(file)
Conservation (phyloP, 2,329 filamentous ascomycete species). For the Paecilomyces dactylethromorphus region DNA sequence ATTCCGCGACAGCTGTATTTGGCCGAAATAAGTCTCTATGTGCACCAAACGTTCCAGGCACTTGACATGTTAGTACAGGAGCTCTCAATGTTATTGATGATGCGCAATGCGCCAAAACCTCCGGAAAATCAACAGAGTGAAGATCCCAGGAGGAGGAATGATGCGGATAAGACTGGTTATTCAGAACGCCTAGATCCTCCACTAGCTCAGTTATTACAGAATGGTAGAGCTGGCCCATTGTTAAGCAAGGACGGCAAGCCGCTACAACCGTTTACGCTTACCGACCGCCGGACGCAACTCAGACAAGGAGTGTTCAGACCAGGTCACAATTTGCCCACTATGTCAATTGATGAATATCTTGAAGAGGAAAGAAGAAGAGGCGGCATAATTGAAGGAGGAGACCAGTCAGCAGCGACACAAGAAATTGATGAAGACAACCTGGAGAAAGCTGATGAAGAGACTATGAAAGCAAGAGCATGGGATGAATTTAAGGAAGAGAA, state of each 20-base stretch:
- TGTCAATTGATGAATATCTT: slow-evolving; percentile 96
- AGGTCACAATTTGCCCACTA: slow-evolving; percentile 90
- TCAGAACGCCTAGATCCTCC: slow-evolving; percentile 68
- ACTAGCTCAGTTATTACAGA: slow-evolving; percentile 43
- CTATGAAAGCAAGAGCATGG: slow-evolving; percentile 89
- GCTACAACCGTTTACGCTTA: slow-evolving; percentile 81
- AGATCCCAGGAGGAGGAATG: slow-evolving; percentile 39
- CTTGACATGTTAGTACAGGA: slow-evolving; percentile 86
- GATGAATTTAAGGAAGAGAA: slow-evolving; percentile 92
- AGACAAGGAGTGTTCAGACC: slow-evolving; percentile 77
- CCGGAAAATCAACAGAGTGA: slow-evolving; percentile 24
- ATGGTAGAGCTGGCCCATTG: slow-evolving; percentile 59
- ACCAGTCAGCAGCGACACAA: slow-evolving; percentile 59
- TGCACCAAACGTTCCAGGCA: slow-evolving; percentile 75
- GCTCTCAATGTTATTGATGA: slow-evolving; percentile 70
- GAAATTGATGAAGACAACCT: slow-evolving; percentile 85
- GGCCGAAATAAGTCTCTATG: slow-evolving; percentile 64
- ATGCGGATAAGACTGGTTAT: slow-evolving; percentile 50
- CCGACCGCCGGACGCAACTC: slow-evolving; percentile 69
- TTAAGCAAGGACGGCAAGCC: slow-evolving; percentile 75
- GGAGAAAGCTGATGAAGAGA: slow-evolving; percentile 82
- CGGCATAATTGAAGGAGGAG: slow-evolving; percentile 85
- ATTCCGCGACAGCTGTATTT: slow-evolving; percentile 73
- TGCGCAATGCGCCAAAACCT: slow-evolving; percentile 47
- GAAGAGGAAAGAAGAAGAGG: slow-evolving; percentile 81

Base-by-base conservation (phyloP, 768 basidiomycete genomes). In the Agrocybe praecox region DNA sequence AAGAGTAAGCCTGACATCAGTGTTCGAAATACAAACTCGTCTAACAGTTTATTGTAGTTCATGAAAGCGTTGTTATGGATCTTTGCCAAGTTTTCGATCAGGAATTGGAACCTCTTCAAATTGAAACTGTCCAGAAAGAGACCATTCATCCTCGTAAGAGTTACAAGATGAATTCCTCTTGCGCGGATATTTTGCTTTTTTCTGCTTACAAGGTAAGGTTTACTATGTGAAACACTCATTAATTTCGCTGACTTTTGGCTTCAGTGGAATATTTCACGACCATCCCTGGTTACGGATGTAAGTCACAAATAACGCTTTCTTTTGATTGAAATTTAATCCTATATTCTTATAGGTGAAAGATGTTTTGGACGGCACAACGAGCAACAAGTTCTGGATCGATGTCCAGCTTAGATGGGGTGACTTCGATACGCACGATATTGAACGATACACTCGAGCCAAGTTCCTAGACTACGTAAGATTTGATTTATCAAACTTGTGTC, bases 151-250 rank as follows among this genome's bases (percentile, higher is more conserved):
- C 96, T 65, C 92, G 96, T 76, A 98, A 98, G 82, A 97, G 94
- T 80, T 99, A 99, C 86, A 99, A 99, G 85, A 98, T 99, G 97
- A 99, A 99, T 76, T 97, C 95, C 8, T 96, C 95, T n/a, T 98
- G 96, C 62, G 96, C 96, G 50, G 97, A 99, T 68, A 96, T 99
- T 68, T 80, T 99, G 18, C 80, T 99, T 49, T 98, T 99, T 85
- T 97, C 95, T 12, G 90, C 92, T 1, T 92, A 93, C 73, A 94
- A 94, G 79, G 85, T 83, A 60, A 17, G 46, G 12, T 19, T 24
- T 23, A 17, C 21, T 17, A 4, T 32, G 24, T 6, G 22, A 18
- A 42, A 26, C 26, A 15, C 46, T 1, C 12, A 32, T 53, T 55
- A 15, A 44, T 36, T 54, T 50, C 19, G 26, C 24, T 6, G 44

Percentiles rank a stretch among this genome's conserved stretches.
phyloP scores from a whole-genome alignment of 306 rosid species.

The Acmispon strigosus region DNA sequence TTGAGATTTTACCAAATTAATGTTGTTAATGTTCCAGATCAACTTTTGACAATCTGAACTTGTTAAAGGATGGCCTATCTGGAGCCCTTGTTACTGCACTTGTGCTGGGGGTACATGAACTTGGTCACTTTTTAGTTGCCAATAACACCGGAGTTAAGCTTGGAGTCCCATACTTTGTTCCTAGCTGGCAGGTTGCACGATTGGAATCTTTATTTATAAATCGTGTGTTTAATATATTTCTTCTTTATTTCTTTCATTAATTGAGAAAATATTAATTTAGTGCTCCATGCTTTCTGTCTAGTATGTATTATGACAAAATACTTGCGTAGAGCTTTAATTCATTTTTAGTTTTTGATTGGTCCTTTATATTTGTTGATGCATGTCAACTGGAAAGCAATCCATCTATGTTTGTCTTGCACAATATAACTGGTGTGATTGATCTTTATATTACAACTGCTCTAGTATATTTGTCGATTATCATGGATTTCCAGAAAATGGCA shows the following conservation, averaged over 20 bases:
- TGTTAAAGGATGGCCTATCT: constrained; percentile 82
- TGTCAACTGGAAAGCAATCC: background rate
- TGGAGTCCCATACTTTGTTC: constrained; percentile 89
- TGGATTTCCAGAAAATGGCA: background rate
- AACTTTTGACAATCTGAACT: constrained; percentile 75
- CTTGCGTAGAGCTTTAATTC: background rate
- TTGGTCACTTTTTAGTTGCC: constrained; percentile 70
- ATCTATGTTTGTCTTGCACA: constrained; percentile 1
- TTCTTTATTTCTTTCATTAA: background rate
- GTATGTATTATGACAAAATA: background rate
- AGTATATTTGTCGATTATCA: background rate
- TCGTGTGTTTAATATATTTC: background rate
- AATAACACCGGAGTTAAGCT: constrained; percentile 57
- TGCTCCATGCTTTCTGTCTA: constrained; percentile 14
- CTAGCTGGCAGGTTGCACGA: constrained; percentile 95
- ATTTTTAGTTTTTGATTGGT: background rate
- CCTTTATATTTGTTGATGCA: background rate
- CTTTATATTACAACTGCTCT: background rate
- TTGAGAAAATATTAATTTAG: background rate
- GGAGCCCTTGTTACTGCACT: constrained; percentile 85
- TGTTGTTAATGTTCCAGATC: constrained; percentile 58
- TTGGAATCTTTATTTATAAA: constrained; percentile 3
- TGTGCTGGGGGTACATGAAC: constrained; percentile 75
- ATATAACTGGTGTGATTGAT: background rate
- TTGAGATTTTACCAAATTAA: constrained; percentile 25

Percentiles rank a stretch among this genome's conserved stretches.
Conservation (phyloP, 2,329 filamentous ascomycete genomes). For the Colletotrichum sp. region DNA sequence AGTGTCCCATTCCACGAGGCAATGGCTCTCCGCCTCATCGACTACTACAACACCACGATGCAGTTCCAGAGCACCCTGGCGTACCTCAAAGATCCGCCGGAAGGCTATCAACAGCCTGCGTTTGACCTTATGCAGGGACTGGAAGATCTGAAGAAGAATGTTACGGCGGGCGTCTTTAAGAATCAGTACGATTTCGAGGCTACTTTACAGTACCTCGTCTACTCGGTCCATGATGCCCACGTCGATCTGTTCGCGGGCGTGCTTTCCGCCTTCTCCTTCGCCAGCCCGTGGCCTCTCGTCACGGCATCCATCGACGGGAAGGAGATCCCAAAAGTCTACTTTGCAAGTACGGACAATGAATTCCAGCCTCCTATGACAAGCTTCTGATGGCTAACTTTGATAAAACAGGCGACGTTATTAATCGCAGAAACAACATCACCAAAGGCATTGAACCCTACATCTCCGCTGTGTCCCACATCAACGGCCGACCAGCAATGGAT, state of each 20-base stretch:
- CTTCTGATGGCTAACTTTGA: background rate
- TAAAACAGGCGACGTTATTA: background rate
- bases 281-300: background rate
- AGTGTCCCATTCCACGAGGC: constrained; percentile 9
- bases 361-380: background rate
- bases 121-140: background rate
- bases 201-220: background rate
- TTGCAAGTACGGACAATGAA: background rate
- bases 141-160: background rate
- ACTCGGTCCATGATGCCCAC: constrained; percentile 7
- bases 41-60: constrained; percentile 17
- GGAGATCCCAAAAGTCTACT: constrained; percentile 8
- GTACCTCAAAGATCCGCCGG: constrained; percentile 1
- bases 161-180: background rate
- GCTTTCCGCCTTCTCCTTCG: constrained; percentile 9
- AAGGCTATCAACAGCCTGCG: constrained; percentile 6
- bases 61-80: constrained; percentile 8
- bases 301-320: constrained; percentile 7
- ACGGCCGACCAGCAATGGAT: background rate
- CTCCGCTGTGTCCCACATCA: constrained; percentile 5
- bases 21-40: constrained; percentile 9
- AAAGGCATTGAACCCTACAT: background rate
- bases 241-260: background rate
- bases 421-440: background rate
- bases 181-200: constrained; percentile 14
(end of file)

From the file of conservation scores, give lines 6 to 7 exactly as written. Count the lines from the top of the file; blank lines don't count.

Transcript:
- CTATGAAAGCAAGAGCATGG: slow-evolving; percentile 89
- GCTACAACCGTTTACGCTTA: slow-evolving; percentile 81